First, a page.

Safer Internet Day: ‘Connect with Respect’ – an important message in a digital age for both Toddlers and Teens
Today is Safer Internet Day. In fact, it’s the tenth anniversary of this annual event. This year, we are encouraging all internet users to ‘Connect with Respect’; a message we believe resonates regardless of age and hope will focus us all to think about what our online rights and responsibilities are for the year ahead.
Our survey which spoke to 24,000 primary and secondary students from across the UK gives a great insight into what young people are doing, what bothers them and what they want to make it better.
It shows for example, that children and young people do want to learn about how to stay safe online. We developed this survey, the largest of its kind, to understand how their online experiences inform their opinions on the roles they, as well as parents, government, industry and educators, have in ensuring everyone is safe online.
It showed that there are things that stop children from enjoying their time online, including mean comments and advert. It showed that when things do go wrong, for young people of all ages, the importance of parents as someone to turn to for help. It showed also that the majority have been taught about staying safe online in the last year – four out of five seven to 19-year-olds to be exact – though the survey did highlight and this was less for early primary and upper secondary age groups. Up to one third of seven and eight-year-olds, for example, have not been taught about e-safety in the last year.
Working with children as they are starting to use the internet is really important in helping to shape and develop their internet habits and behaviour as they grow and develop. When we think of children online, we need to include very young children. Just a few months ago, we heard from Ofcom that over one third of three to four-year-olds are now online using some form of internet-enabled device. It is easy to find examples of this. There are some incredible YouTube clips of two-year-olds navigating iPads and smart phones. In my own family I remember watching my twins when they were three trying to swipe the glossy looking advert at the end of a bus-stop expecting it to respond to their touch. Children from a very young age are engaged with technology and they also have high expectations of it.
We recently published a book called DigiDuck’s Big Decision, a story about friendship for young children, helping them to think about what it means to be good friend, and how they can be a good friend online as well as offline. This year on Safer Internet Day, various partners are also supporting children of this age, including CBBC and Disney – which has seen its stores up and down the country making special friendship bands for children to remind them to be good friends to each other online.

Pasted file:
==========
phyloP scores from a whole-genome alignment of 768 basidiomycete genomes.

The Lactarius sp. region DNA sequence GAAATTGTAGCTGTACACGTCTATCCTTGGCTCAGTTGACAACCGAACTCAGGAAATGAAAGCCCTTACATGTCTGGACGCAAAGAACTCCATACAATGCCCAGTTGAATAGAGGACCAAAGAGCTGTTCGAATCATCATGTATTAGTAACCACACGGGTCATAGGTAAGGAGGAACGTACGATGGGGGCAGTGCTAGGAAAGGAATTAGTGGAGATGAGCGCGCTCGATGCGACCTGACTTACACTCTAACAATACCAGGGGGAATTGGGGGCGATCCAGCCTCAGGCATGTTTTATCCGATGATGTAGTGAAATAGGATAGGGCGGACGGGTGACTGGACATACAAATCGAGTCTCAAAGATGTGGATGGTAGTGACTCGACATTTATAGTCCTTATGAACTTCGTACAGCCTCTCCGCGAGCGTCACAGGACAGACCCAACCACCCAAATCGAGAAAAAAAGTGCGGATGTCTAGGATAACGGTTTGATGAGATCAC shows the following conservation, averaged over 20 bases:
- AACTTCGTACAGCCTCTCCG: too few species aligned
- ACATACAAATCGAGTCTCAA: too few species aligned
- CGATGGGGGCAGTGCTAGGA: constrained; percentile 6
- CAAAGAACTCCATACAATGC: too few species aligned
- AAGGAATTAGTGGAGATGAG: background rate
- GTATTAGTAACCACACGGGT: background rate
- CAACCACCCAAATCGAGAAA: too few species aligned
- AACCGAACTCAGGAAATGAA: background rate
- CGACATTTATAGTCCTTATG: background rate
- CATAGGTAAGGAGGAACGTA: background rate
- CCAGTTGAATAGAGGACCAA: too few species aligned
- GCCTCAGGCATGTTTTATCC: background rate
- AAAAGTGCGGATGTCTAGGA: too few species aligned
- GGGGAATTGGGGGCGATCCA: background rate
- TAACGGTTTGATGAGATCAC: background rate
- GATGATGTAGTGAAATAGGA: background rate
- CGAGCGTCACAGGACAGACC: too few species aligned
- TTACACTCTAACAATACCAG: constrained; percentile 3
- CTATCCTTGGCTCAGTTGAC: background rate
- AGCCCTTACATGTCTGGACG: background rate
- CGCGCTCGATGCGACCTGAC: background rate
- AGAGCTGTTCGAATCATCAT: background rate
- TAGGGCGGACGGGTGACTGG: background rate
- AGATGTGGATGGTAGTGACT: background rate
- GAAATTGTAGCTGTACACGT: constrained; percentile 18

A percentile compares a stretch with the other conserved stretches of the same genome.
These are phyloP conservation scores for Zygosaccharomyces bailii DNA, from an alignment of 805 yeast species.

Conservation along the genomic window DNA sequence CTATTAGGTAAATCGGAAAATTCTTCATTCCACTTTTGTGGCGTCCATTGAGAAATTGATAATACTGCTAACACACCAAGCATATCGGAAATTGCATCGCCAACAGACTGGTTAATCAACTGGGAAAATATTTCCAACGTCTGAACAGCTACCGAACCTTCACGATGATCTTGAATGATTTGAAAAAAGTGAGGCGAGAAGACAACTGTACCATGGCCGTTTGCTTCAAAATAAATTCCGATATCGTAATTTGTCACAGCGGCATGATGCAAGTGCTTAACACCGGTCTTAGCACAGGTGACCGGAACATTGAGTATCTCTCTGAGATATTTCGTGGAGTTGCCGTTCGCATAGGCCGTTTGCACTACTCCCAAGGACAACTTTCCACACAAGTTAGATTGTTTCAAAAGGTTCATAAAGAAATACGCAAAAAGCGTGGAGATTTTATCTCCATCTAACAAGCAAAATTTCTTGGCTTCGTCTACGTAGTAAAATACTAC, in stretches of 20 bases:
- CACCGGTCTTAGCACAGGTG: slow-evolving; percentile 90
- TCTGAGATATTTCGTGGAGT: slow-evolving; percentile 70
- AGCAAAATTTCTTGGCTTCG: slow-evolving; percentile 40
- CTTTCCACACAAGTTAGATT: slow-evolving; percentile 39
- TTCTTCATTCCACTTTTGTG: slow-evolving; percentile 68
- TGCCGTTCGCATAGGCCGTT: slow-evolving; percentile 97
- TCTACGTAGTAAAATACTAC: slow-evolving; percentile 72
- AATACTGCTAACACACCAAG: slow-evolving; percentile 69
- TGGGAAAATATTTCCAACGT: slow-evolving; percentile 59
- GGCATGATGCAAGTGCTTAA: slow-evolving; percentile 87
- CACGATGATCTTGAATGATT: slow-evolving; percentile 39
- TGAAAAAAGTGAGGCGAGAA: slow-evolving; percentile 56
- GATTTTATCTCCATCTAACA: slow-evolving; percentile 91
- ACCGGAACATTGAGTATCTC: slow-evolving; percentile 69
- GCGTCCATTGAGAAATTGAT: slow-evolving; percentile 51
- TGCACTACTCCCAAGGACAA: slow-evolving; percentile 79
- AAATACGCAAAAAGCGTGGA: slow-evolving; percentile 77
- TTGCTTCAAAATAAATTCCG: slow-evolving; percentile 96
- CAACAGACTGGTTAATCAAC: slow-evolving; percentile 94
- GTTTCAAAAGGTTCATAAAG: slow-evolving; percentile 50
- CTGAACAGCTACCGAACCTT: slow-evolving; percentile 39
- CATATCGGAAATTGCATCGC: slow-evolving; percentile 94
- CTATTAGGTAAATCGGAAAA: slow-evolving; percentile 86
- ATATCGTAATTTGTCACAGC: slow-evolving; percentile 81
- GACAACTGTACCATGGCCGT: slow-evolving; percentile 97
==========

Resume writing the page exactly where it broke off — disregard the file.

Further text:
In our survey young people of all ages recognise they have a responsibility to help their friends stay safe online. It is important then that we support this and empower them with knowledge to protect themselves, but also to support their peers and siblings online, and be a good friend online. A third of primary school children turn to a friend, and three in 10 would tell an older sibling if they saw something that concerned them online. Friends are the most important source of support for teens – in the secondary age group, over half of 11-19-year-olds would tell a friend if something upset or worried them online.
Of course, that doesn’t mean we can leave them to it, and young people make it clear that we all have a role to play too. As parents, we need to equip ourselves to have conversations with our children. Asking them about what they enjoy doing online and whether they feel equipped to deal with protecting themselves – whether that’s reporting something or making privacy settings tight. Asking them to help you with safety, such as privacy settings can be a good start.
For teachers and educators, there is a need to make sure that we are equipping all children, whatever their age to stay safe online. Young people of all ages would turn to their teacher if something was wrong online. While for those in industry, many young people are using the tools available, such as privacy and reporting, but they want this to be clearer and need reassurance about how this works.
This Safer Internet Day we have a great collaborative effort taking place to reach out as widely as we possibly can to make people think about Connecting with Respect. Promoting a safer and better internet for children and young people involves promoting their online rights – to be safe online, to report concerns and to manage their privacy, and more – while also developing children’s understanding of their own responsibilities to support their friends and be kind online. In listening to what they need, and providing a holistic framework of information, support and tools for them in their digital journey, we will be working for a safer and better internet future.
For more information visit www.saferinternet.org.ukTagged in: CCBC, disney, e-safety, online safety, Safer Internet Day
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